A new review article “Peripheral Nerve Blocks and Trigger Point Injections in Headache Management – A Systematic Review and Suggestions for Future Research.” (PubMed abstract below) discusses the use of peripheral nerve blocks and trigger point injections in the treatment of headaches. While they are idely used there is no general agreement on what injections should be one or what regimen is most effective. They authors did note that results were generally successful. They found that the Greater Occipital nerve block was the most frequently discussed it the literature.
What is the role of these injections when Neuromuscular Dentistry is utilized to eliminate or prevent or trea migraines, chronic daily headaches, sinus headaches, tension-type headaches of facial pain. If a diagnostic orthotic is so effective in correcting the causes of these headaches why are injections ever necessary.
The answer is that during the diagnostic phase of treatment a host of chronic issues remain. Chronic Mofascial trigger points may need to be broken up with injections, massage accupresure or other manual medicine techniques. The neuromuscular position will help prevent new trigger points. Prolotherapy is also used to repair damaged tissues. I rarely use corticosterois in my treatment but as a short term treatment in disorders like coronoind teninitis. Long term correction is the result of a healthy physiologic position that allows healing of the tissues.
Patients seeking headache treatment thru neuromuscular dentistry are advise to look for experience practioners with multiple tools to address a multitude of specific problems. The underlying basis for physiologic health is the neuromuscular position and its positive effects on the Trigeminal Nervous system. The elimination of pathologic muscle accomadation may prevent the majority of future trigger point formation but will not necessarily eliminate all accumulated pathology.
Neuromuscular Dentistry can give remarkable relief but a comprehensive evaluation and treatment usually illuminates the presence of multiple related disorders that should also be addressed.
Sphenopalatine ganglion blocks and referral for Stellate Ganglion blocks should be considered if autonomic symptoms are present. Reflex Sympathetic Dystrophy (RSD) also called Complex Regional Pain Syndrome (CRPS) frequently are accompanied by hyperalgesia, allodynia or other problems reelated to central sensitization.
Headache. 2010 May 7. [Epub ahead of print]
Peripheral Nerve Blocks and Trigger Point Injections in Headache Management – A Systematic Review and Suggestions for Future Research.
Ashkenazi A, Blumenfeld A, Napchan U, Narouze S, Grosberg B, Nett R, Depalma T, Rosenthal B, Tepper S, Lipton RB.
From the Neurologic Group of Bucks/Montgomery County, Doylestown, PA, USA (A. Ashkenazi); The Headache Center of Southern CA – Headache Center, Encinitas, CA, USA (A. Blumenfeld); Albert Einstein College of Medicine – Neurology, Bronx, NY, USA (U. Napchan, B. Grosberg, and R.B. Lipton); Cleveland Clinic Foundation – Pain Management Department, Cleveland, OH, USA (S. Narouze); Texas Headache Associates, San Antonio, TX, USA (R. Nett); Harvard Beth Israel Deaconess Medical Center – Neurology, Waterville, ME, USA (T. DePalma); Ellis Hospital – Neurology, Schenectady, NY, USA (B. Rosenthal); Headache Center – Neurological Institute, Cleveland, OH, USA (S. Tepper).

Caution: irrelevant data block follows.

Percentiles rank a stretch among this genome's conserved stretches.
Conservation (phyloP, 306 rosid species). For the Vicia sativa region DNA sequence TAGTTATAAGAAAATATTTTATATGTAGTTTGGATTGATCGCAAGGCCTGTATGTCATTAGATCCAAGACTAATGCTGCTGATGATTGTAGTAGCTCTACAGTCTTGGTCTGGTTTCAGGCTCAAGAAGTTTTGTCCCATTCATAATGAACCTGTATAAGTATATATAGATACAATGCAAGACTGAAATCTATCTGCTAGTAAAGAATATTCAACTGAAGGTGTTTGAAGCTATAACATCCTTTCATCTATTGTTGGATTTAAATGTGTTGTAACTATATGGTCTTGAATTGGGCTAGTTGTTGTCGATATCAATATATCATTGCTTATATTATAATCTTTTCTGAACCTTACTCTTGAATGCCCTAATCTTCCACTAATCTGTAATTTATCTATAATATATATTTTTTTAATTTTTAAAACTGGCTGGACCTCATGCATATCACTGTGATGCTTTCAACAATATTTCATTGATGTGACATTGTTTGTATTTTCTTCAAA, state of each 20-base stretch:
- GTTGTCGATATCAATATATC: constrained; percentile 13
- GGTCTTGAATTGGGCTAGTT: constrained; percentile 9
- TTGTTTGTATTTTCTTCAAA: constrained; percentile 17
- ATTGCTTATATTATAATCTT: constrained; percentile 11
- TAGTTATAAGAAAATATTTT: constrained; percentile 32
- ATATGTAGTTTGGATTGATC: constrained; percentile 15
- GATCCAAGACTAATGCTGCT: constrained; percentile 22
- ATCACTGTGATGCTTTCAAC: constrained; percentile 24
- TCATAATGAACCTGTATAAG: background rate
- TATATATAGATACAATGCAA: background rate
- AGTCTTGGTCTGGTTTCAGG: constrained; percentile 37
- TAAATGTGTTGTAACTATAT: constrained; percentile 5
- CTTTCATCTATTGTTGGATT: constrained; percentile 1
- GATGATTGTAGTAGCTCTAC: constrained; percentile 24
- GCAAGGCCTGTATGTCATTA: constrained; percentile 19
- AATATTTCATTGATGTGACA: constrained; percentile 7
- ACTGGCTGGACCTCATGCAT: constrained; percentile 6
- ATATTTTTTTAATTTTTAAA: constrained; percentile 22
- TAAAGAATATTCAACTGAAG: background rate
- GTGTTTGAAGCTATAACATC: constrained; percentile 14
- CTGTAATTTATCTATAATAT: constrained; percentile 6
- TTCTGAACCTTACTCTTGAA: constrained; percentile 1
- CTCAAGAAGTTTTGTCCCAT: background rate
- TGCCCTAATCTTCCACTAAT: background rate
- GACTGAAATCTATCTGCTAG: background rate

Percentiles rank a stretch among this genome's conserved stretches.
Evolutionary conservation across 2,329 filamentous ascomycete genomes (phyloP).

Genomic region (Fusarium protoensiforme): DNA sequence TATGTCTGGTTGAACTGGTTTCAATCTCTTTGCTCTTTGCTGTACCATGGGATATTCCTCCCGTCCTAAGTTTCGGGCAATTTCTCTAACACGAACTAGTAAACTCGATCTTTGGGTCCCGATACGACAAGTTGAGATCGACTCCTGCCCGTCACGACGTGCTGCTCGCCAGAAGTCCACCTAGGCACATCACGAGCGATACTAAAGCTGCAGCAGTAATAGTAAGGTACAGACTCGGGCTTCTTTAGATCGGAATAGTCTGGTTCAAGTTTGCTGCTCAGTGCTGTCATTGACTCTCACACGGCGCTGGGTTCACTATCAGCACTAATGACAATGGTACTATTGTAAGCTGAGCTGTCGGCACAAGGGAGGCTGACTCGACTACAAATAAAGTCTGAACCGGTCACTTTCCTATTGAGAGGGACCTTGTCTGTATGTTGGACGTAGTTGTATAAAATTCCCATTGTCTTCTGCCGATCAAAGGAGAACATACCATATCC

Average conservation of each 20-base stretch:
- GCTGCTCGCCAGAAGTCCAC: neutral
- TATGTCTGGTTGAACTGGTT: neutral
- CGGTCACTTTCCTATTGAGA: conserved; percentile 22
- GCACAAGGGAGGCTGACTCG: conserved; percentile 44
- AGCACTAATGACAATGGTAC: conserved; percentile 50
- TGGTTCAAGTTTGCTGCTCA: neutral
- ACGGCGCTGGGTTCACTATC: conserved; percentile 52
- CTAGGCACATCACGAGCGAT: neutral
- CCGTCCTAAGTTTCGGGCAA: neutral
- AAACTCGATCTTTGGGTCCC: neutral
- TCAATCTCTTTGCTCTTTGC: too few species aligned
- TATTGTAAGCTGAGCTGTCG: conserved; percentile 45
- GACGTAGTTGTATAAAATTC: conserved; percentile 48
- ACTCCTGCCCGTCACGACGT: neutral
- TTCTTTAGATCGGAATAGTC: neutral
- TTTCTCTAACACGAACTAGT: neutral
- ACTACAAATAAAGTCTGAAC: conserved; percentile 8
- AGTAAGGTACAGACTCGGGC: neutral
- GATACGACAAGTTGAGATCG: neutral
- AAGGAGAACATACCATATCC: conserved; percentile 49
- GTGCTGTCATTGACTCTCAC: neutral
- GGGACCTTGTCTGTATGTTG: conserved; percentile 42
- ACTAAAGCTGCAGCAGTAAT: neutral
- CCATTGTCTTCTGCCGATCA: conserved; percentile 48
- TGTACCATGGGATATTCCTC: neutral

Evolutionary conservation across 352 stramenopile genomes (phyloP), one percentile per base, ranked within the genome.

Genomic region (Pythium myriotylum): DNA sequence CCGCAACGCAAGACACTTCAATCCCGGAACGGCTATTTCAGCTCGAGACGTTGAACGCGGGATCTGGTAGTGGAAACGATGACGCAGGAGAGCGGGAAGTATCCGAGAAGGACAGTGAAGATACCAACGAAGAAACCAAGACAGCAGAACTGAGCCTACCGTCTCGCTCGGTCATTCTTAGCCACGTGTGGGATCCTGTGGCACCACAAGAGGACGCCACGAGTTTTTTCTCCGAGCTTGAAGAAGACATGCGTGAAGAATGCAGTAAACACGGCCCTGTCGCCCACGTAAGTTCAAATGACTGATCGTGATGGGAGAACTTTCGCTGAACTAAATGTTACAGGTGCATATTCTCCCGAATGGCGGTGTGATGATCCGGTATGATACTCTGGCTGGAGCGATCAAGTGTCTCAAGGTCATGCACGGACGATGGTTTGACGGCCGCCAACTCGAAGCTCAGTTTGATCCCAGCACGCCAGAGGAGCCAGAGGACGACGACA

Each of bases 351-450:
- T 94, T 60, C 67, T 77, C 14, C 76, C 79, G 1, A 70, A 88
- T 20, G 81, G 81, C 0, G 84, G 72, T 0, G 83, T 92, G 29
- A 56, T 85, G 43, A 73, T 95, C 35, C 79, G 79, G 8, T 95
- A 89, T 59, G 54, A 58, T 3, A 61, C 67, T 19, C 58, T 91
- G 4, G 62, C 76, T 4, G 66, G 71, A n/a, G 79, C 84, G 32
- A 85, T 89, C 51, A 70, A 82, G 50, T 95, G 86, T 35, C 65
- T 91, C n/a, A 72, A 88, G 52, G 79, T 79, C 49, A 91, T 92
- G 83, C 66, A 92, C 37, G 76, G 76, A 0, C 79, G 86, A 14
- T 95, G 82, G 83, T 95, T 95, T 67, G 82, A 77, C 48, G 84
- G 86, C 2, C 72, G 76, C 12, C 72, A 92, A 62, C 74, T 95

(Headache 2010;**:**-**) Interventional procedures such as peripheral nerve blocks (PNBs) and trigger point injections (TPIs) have long been used in the treatment of various headache disorders. There are, however, little data on their efficacy for the treatment of specific headache syndromes. Moreover, there is no widely accepted agreement among headache specialists as to the optimal technique of injection, type, and doses of the local anesthetics used, and injection regimens. The role of corticosteroids in this setting is also debated. We performed a PubMed search of the literature to find studies on PNBs and TPIs for headache treatment. We classified the abstracted studies based on the procedure performed and the treated condition. We found few controlled studies on the efficacy of PNBs for headaches, and virtually none on the use of TPIs for this indication. The most widely examined procedure in this setting was greater occipital nerve block, with the majority of studies being small and non-controlled. The techniques, as well as the type and doses of local anesthetics used for nerve blockade, varied greatly among studies. The specific conditions treated also varied, and included both primary (eg, migraine, cluster headache) and secondary (eg, cervicogenic, posttraumatic) headache disorders. Trigeminal (eg, supraorbital) nerve blocks were used in few studies. Results were generally positive, but should be taken with reservation given the methodological limitations of the available studies. The procedures were generally well tolerated. Evidently, there is a need to perform more rigorous clinical trials to clarify the role of PNBs and TPIs in the management of various headache disorders, and to aim at standardizing the techniques used for the various procedures in this setting.
PMID: 20487039 [PubMed – as supplied by publisher]